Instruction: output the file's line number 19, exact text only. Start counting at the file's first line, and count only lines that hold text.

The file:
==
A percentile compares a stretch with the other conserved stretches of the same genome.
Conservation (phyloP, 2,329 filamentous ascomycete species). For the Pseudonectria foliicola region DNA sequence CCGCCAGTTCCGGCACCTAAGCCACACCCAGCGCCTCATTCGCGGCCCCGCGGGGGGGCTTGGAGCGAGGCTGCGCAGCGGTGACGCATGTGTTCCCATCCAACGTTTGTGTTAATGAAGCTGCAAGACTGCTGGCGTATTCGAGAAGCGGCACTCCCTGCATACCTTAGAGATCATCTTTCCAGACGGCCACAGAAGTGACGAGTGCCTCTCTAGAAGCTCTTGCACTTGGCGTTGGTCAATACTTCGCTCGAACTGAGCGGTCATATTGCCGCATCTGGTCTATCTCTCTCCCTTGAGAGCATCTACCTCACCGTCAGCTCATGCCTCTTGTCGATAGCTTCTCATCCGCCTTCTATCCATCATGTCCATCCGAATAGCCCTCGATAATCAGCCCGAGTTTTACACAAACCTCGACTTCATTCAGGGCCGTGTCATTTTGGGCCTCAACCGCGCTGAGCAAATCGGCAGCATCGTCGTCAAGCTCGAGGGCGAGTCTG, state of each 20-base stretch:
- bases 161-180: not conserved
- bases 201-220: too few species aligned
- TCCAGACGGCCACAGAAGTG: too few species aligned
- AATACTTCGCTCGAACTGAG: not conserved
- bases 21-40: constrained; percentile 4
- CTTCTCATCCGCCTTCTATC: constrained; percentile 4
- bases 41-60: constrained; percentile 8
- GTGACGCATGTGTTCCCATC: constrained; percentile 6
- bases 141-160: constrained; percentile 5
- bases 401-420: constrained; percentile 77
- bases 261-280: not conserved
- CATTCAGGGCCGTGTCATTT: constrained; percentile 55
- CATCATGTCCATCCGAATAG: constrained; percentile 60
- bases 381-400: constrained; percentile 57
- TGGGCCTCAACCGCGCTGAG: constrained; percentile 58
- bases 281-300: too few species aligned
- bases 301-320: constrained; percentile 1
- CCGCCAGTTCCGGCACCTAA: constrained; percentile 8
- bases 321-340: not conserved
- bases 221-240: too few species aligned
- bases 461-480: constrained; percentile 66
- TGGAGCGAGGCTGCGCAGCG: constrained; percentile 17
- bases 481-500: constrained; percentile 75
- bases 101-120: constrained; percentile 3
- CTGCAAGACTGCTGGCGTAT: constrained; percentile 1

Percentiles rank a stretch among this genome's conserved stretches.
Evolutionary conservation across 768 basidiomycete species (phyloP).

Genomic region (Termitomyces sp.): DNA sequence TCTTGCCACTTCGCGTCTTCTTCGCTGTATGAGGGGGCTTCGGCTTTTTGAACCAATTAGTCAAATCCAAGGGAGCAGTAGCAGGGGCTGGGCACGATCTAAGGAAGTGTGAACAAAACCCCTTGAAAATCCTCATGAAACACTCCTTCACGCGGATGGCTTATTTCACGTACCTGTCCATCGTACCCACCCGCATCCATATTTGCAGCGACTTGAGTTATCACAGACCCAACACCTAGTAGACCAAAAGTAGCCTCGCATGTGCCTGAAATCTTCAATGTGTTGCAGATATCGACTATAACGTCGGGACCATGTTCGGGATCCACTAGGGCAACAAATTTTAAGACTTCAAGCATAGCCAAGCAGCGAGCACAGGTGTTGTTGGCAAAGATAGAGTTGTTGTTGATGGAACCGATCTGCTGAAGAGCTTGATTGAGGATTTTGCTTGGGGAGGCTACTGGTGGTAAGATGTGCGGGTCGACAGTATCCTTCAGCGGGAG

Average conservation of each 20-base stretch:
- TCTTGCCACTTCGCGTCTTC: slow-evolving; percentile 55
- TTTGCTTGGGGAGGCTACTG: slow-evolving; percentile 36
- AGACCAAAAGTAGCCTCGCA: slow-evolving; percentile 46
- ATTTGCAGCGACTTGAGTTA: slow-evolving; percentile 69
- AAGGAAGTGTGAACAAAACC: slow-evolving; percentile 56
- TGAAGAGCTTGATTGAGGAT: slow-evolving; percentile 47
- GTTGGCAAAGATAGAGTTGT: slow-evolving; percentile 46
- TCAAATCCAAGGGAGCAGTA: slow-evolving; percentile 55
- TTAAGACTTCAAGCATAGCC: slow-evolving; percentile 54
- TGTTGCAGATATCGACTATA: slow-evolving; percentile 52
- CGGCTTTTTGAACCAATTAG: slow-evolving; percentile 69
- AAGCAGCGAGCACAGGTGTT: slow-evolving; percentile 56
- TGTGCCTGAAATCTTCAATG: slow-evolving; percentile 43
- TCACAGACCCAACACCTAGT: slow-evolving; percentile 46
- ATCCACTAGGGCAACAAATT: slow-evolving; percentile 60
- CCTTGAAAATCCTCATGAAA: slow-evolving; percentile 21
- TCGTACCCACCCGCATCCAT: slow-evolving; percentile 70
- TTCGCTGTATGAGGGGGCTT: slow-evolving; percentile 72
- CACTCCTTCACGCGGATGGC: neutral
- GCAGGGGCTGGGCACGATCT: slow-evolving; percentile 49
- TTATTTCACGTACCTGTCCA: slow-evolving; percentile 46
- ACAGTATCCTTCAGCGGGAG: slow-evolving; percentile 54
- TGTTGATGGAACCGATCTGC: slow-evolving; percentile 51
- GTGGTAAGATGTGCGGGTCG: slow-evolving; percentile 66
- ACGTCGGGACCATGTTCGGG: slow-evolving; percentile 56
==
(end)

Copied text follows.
- bases 301-320: constrained; percentile 1